‘Tick Box Teaching’
Posted by: Sue Atkins
Today thousands of teachers in the UK are on strike.
I sympathise because education has become a world of what I call “Tick Box” Teaching – where teachers are snowed under with data. Ticking boxes about whether a 5 year old in Year 1 can “ Recognise common graphemes and common alternative pronunciations” in their Guided Reading Sessions.
I have been a teacher most of my adult life – as it was my dream since I was a little girl of 5 and I have been blessed to have been a class teacher, Deputy Head and Head of Departments from English to PSHE.
In my many years of teaching and now travelling into schools training teachers on my One Page Profile process to nurture a child’s self-esteem, I still see hugely dedicated staff, but hugely frustrated, exhausted and defeated teachers constantly judged, obsessed with what Ofsted will say and drowning in paperwork.
The ethos in many schools is one of judgement, fear and an obsession with data.
This is not a great way to motivate staff, enthuse children or develop an atmosphere of excellence.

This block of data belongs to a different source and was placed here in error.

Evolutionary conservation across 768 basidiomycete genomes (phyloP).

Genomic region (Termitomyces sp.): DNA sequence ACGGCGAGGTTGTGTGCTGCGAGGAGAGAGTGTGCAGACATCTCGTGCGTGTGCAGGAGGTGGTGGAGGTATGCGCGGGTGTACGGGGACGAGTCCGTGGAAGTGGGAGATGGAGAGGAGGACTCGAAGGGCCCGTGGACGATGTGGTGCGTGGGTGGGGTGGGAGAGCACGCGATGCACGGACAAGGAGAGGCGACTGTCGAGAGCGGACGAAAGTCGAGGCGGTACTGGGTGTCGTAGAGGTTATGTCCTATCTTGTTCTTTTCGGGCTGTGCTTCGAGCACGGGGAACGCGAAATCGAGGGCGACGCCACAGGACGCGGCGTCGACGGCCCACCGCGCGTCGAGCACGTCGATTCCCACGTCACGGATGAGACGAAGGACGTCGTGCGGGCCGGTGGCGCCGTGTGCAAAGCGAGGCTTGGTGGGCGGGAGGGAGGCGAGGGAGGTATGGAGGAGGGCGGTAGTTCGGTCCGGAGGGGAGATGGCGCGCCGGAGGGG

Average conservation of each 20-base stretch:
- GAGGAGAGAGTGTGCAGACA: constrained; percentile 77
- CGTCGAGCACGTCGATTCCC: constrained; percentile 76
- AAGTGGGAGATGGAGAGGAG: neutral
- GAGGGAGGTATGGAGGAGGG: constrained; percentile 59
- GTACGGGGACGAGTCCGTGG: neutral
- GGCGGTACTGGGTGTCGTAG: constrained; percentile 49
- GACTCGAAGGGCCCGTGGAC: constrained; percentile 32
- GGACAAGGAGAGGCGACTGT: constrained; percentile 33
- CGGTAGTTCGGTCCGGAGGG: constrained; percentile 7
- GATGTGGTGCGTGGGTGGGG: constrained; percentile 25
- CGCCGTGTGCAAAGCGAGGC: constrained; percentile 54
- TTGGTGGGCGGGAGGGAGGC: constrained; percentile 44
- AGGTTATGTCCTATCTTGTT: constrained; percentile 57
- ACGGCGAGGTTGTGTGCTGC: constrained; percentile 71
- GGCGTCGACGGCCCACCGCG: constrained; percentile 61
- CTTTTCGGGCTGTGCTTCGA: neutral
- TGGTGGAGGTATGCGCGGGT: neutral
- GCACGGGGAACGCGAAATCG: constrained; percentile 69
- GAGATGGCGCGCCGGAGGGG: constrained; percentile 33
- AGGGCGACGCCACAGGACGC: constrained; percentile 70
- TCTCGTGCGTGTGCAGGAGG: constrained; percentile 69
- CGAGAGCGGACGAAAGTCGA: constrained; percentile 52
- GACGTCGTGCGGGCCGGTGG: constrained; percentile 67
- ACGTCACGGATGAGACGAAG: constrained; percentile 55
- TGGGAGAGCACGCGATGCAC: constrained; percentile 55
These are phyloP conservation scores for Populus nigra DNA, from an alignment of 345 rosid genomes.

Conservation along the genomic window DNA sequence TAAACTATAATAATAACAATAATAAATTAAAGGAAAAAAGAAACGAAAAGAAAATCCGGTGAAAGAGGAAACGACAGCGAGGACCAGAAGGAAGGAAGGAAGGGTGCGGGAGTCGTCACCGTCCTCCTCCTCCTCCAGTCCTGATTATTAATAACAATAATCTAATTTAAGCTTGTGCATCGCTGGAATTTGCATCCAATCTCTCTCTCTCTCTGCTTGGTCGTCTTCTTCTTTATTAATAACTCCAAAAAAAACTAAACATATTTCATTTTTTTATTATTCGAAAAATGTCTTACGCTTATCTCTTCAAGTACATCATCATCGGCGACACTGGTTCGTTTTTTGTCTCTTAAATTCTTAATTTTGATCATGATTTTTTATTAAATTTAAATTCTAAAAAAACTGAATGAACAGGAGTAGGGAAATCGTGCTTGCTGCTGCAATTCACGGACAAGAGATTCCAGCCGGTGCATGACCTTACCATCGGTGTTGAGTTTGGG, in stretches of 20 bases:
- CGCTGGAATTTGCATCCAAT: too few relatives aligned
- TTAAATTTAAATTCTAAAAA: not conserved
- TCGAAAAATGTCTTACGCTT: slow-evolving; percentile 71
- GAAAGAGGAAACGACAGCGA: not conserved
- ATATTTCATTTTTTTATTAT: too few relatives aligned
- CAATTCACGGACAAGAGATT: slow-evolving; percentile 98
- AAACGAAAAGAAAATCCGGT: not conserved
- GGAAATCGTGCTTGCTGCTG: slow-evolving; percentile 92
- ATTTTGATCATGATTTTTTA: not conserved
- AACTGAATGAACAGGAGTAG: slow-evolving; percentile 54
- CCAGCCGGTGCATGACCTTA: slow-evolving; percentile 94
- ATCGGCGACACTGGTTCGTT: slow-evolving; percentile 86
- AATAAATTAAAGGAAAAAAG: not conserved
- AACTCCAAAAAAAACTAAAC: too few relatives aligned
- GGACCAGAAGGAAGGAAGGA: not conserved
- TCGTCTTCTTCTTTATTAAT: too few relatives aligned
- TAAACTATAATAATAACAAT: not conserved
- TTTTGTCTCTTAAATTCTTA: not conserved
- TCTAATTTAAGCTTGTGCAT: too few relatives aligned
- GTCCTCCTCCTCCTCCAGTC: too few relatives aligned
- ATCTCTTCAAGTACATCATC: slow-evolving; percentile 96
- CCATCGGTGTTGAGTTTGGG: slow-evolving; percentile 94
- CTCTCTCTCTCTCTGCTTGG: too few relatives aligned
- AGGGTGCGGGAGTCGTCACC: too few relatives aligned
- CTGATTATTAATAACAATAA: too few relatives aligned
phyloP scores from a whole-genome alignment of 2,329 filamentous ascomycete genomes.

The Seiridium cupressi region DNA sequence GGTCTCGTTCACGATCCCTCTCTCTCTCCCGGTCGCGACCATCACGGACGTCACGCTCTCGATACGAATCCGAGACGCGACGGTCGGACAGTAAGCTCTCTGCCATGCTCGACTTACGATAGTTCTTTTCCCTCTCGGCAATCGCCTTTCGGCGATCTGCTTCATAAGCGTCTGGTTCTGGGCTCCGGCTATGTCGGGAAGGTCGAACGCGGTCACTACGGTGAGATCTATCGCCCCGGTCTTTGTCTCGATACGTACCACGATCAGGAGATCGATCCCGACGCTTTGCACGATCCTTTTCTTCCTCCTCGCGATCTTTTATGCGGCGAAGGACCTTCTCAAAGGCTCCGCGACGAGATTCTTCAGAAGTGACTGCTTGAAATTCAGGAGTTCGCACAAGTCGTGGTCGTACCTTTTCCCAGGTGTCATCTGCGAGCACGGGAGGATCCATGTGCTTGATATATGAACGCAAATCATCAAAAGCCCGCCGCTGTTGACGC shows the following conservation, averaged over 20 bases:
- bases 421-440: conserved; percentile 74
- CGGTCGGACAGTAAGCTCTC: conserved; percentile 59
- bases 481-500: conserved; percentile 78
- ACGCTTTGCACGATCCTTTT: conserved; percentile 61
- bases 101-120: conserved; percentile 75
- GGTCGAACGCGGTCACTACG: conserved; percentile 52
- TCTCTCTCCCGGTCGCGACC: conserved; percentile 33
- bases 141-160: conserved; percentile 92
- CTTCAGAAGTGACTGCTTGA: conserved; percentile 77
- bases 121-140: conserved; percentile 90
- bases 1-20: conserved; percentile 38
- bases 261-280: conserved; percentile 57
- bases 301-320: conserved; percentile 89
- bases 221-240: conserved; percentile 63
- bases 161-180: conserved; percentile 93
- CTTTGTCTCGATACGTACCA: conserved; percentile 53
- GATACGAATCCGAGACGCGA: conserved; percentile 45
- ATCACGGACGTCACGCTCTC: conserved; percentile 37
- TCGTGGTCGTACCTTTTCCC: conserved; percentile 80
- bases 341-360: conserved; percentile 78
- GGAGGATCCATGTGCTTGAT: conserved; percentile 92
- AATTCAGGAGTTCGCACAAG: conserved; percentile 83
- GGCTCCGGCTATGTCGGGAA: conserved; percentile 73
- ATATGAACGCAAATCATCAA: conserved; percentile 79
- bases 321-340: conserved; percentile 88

Children are more than the reading book they are on.
Children are more than a 1c,1b, or 1a level in literacy, maths or science.
Everyone from Head teachers to Governors are continually scrutinising data around grades, labels and sub level progress…… and while of course teachers must be accountable, answerable and show genuine learning progress there must and should be a healthy balance.
The ethos of Ofsted is to judge, demoralise and catch teachers out – it is rarely spoken of with enthusiasm by ordinary, hard working teachers and is certainly not a vehicle for achieving excellence through positive reinforcement, praise and support in its findings.
Teachers live in fear of “the phone call” to say that Ofsted are on their way and that in my opinion stifles confidence, chokes self-esteem and stunts creativity.
Teachers in my experience are a dedicated lot – take a few minutes to drop your child’s Headteacher an email if you are happy with your child’s all round social, emotional and academic progress praising and celebrating your child’s class teacher – as it will lift their morale, make them walk taller and feel like they are valued for doing one of the most important jobs in the world!